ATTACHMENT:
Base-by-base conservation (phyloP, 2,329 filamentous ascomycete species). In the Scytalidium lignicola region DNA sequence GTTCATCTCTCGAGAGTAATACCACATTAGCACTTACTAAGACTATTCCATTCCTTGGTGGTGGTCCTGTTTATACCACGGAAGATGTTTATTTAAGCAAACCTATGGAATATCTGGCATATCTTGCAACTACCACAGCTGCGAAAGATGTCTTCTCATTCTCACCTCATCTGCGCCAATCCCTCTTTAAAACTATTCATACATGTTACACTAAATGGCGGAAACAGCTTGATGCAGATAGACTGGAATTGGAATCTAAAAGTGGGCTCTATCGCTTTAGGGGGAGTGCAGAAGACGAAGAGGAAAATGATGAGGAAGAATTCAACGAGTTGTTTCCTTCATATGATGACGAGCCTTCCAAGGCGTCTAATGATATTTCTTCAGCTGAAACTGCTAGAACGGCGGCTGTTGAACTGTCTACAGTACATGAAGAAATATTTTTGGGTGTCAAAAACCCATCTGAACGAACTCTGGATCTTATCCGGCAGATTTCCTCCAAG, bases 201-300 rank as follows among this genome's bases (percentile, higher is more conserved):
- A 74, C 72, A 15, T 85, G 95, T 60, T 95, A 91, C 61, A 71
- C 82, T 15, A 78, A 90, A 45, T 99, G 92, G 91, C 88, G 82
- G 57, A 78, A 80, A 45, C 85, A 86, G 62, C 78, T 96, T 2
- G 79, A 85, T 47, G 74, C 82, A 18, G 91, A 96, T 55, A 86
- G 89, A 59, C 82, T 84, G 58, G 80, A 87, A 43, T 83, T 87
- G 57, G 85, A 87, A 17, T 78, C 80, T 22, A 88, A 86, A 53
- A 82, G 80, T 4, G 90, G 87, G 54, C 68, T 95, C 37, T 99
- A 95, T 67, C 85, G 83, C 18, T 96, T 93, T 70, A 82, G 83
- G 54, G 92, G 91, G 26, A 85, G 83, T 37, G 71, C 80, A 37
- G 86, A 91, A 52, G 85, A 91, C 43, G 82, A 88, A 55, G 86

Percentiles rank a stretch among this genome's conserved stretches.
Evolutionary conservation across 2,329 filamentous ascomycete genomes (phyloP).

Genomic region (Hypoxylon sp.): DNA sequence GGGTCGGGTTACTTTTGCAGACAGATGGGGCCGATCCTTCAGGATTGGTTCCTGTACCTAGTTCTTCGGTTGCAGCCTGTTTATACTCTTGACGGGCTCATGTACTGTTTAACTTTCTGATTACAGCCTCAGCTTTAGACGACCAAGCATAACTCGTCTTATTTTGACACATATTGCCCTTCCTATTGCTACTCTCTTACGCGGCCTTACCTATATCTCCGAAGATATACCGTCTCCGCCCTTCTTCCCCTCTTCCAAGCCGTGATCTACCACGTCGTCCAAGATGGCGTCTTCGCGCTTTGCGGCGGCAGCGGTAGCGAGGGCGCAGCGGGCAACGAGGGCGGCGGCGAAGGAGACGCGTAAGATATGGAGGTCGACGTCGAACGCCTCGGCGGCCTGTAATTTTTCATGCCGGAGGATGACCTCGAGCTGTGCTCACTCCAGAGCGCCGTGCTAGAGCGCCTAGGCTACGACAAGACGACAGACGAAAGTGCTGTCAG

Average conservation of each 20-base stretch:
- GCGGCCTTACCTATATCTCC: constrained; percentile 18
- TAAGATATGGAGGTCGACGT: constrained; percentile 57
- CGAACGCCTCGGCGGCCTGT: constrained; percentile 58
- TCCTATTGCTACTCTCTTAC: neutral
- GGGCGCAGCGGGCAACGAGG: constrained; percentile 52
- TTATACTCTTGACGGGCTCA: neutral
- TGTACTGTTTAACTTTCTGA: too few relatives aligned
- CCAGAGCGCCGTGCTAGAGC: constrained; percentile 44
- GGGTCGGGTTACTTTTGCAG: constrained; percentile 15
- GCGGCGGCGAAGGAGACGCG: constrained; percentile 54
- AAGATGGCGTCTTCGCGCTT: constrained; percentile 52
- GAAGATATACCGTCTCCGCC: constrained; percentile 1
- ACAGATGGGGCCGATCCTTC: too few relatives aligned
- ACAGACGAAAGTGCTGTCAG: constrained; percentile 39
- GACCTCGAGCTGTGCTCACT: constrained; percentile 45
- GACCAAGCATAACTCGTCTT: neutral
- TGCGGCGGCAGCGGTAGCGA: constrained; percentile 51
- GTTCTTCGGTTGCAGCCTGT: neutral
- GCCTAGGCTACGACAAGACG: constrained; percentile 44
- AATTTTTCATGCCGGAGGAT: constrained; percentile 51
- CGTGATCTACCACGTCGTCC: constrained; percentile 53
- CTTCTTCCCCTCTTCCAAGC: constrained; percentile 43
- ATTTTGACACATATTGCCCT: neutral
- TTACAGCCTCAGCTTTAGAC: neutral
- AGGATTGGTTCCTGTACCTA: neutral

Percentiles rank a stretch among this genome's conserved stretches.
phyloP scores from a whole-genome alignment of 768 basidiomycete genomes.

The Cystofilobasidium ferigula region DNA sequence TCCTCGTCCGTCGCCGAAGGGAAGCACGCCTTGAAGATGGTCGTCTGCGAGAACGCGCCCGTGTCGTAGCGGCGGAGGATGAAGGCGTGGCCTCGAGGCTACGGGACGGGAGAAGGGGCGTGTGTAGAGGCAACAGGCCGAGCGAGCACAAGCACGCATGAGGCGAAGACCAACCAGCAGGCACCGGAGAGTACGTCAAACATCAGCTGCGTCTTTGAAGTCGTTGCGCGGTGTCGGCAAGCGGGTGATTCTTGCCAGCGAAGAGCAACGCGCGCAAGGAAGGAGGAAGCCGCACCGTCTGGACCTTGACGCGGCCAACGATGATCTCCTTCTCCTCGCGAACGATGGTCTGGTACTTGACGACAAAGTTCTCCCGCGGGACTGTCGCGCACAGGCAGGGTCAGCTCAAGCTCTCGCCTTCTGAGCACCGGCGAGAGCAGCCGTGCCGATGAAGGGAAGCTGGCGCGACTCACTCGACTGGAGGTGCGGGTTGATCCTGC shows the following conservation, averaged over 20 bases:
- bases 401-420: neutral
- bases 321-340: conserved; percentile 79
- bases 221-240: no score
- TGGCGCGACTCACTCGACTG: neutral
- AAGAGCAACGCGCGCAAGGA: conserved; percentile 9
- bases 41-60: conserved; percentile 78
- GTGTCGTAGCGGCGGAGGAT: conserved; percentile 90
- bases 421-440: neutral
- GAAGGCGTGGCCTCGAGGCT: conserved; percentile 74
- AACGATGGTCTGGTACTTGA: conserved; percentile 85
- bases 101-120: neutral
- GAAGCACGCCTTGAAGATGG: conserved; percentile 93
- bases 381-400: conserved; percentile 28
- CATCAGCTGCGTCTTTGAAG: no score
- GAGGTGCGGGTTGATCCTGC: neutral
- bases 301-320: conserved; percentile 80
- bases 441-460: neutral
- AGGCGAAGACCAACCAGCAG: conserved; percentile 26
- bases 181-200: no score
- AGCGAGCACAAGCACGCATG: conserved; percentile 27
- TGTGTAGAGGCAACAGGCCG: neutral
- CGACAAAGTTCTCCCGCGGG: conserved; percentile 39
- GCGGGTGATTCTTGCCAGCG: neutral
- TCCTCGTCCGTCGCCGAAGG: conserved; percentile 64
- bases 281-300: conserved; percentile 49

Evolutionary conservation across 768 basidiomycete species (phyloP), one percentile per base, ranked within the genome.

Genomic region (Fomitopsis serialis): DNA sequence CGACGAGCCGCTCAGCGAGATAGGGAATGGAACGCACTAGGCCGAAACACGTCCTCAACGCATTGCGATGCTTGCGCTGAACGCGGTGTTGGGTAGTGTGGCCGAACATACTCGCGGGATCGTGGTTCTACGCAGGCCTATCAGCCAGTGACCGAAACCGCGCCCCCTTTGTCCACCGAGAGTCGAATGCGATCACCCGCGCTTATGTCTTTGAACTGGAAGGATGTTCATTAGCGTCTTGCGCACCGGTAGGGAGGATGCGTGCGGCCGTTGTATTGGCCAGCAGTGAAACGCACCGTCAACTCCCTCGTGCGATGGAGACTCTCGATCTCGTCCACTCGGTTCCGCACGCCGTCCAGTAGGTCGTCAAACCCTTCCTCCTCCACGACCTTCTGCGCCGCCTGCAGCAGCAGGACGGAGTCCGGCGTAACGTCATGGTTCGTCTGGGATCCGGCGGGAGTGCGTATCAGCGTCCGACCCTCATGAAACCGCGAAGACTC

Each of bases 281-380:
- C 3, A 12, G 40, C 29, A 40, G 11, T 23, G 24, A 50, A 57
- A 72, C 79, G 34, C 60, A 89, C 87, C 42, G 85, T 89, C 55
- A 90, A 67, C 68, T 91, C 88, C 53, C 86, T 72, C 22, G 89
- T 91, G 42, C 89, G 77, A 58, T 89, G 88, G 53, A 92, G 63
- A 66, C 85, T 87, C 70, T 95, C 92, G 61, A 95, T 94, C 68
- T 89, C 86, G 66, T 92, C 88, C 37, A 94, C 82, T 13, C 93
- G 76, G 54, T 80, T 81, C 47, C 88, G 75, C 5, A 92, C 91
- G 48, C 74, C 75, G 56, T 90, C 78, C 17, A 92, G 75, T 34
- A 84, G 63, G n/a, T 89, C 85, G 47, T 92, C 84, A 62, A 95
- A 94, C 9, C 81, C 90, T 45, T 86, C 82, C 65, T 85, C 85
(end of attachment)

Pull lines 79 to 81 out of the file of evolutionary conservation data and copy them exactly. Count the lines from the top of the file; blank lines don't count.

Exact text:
- G 48, C 74, C 75, G 56, T 90, C 78, C 17, A 92, G 75, T 34
- A 84, G 63, G n/a, T 89, C 85, G 47, T 92, C 84, A 62, A 95
- A 94, C 9, C 81, C 90, T 45, T 86, C 82, C 65, T 85, C 85